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Scientists discover black-eyed snake species in Andes

The study's authors plan to continue studying the snake among the Andean slopes of southwestern Ecuador.

By Brooks Hays
Scientists discover black-eyed snake species in Andes
A newly discovered snake species with all-black eyes. Photo by Alexander Pyron/Pensoft

QUITO, Ecuador, Dec. 3 (UPI) -- Deep in the hidden forests of the Andes are mysterious creatures still unnamed.

In a new study, published in the journal ZooKeys, biologists from George Washington University describe a new species of colubrid serpent with pitch-black eyes. Scientists say the non-venomous, brown-scaled snake is proof of the biodiversity that remains undiscovered among Central and South America's higher elevations.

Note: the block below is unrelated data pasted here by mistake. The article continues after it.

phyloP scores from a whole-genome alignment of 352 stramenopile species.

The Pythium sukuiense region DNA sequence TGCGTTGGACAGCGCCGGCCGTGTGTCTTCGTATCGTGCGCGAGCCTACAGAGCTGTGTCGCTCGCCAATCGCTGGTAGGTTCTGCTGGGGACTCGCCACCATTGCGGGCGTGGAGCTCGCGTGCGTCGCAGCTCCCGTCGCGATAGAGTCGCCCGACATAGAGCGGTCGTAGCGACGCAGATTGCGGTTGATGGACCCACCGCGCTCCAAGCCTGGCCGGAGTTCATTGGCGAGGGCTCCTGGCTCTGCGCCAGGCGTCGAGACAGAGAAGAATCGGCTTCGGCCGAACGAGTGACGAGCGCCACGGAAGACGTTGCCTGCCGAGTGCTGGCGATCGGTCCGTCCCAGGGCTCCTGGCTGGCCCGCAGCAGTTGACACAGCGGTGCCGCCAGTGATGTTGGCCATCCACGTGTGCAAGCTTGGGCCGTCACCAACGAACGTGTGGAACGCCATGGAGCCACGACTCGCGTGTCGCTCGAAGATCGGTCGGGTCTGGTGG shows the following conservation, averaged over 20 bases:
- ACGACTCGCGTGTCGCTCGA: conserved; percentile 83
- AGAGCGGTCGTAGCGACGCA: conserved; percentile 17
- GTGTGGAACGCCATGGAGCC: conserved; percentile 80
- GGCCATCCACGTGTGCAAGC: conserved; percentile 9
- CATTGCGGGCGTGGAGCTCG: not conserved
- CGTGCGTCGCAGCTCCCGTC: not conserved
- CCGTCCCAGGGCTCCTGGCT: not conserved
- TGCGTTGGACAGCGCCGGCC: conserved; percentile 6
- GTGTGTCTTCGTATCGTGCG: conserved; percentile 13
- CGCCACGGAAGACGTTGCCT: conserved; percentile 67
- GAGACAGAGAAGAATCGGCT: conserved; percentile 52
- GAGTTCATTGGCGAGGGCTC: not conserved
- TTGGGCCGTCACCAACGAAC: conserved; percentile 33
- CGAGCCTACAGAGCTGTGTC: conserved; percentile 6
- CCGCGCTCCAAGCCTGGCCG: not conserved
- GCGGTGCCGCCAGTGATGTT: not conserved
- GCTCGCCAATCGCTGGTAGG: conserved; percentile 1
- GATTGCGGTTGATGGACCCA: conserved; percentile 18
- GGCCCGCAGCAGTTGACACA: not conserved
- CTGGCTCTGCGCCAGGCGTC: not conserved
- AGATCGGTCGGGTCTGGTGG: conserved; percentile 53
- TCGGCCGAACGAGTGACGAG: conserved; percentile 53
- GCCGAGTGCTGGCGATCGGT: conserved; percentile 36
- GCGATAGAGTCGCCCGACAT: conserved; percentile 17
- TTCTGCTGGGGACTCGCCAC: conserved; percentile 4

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Called Synophis zaheri, the newly discovered snake is short and skinny. In their paper on the species, researchers describe the snake's distinct neck, marking the transition from slender frame and head -- a head marked by bulging all-black eyes.

The top of the snake is grayish brown, while its underside is a pale yellow. Its body is distinguished by a sharply ridged spine, with a special row of scales running lengthwise along it.

The study's authors plan to continue studying the snake among the Andean slopes of southwestern Ecuador, so to better understand the size of its local population and potential distribution. Their work may turn up more unnamed species along the way.

"Dipsadine diversity in the Andes is clearly underestimated, and new species are still being discovered in the 21st century," researchers wrote.

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